- 31 May 2016
Taking Scotland forward – Quality improvement throughout a child's journey
Mark McDonald MSP, Minister for Childcare and Early Years
As a parent of young children, I am as deeply committed as anyone when it comes to making sure all children across Scotland get the best possible start in life and have every opportunity to thrive and succeed. I am honoured to help drive government's vision of making Scotland the best place to grow up and learn.
As Minister for Childcare and Early Years, I've had the privilege of meeting teams across the public and third sectors who are working directly with children, young people and families in need of support. I have been so impressed by your dedication and work to ensure the health, wellbeing and education of children and to see how you 'walk alongside' families in need. Often helping to break down the barriers of poverty, substance misuse, domestic abuse and deeply entrenched intergenerational difficulties, so that families can build brighter, better lives.
We know that as children grow up, the most effective way to support them and their families is to find difficulties early and stop them from growing into a crisis. This is one of the key pillars of public service reform, along with building stronger partnerships and improving performance. We must ensure that all services are well designed, based on the best available evidence and able to meet the needs of children, young people and families using them.
In 2012, government introduced the world's first, quality improvement programme for the early years – the Early Years Collaborative (EYC). Four years on, we have trained thousands of early years practitioners to use quality improvement methodology to strengthen services; through testing new ideas for improvement, gathering evidence about what works, putting learning into practice and sharing this best practice across Scotland.
Through the EYC we have made significant improvements. Health professionals are finding better ways to improve family uptake of the important 27-30 Month Child Health Review so that any developmental issues can be responded to as quickly as possible. Midwives have tested and implemented new ways of signposting pregnant mums on low incomes to the benefits and welfare they are entitled to, tackling poverty and disadvantage. Local practitioners have made improvements to attract more vulnerable families to early years and family centres to build the skills and confidence of parents. Health and early years services are testing and implementing new approaches to engage parents/carers in their children's learning, recognising the importance of early brain development.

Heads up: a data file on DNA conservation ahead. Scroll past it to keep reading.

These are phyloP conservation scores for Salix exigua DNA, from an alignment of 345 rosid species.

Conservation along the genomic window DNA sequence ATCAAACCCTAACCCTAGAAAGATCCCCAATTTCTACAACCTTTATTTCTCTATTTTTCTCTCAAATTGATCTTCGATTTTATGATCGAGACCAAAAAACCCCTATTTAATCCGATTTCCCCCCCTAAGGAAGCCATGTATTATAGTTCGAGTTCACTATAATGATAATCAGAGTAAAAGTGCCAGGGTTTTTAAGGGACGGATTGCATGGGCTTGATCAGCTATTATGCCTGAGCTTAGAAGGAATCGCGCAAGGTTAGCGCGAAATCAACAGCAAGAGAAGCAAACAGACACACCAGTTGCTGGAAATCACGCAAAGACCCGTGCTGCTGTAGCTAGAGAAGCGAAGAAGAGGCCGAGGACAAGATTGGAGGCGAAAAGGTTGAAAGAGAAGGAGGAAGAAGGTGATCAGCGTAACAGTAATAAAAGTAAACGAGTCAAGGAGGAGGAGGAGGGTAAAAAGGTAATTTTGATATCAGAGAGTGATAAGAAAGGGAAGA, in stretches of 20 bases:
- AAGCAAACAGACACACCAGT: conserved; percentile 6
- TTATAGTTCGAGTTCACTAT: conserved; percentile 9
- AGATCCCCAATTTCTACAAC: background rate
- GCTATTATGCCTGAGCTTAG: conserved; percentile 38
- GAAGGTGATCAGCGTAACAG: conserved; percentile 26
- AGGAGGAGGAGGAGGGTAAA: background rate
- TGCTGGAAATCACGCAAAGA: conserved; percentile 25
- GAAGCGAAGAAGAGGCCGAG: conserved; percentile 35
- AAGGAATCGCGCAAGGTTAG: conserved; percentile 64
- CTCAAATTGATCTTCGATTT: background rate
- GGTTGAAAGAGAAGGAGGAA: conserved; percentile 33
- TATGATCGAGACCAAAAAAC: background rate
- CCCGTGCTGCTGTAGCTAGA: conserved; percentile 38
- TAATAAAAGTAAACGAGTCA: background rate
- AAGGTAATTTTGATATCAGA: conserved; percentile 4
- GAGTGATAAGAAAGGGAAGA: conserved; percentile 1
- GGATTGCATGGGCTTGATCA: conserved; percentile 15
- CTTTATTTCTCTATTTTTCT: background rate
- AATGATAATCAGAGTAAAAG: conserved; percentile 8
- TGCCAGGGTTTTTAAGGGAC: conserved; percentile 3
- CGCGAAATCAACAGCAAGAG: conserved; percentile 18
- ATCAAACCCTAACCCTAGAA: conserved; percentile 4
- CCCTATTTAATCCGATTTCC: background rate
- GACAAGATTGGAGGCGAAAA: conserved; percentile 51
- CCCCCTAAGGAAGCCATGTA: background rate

Complementing our focus on quality improvement in the early years is the Raising Attainment for all Programme (RAfA). Launched in 2014 to support government's drive to raise attainment and put excellence and equity at the heart of Scotland's education system, there are now 24 local authorities and over 180 schools participating in RAfA. Teachers and pupils are working together to identify their own approaches, using quality improvement methodology in areas such as literacy, numeracy, parental involvement, teaching quality, study and home learning and health and wellbeing. RAfA supports the implementation of the Scottish Attainment Challenge, which aims to reduce the gap in educational attainment between children and young people living in our most and least deprived areas.
Through the EYC and RAfA, we are empowering people to work differently with the resources available to them. This allows them to do what is proven to work and provides the evidence that leaders and decision makers need to make informed choices about the most effective ways to deliver services.
We want to build on all this positive work to ensure quality improvement is delivered throughout a child's journey and make the best possible use of resources. We have joined up the EYC with RAfA to create a single Children and Young People Improvement Collaborative that is closely aligned with the Maternity and Children Quality Improvement Collaborative – an integral part of the Scottish Patient Safety Programme. So that quality improvement is the routine way to ensure, through measurement and evidence, that services across health, early learning and childcare, family support and education are the very best they can be for children, young people and families.
Our quality improvement work is contributing towards better, stronger services and our Quality Improvement Awards will showcase many examples of this later in the year. I look forward to this and remain determined to do everything I can to support those working in frontline services to help get it right for all of Scotland's children.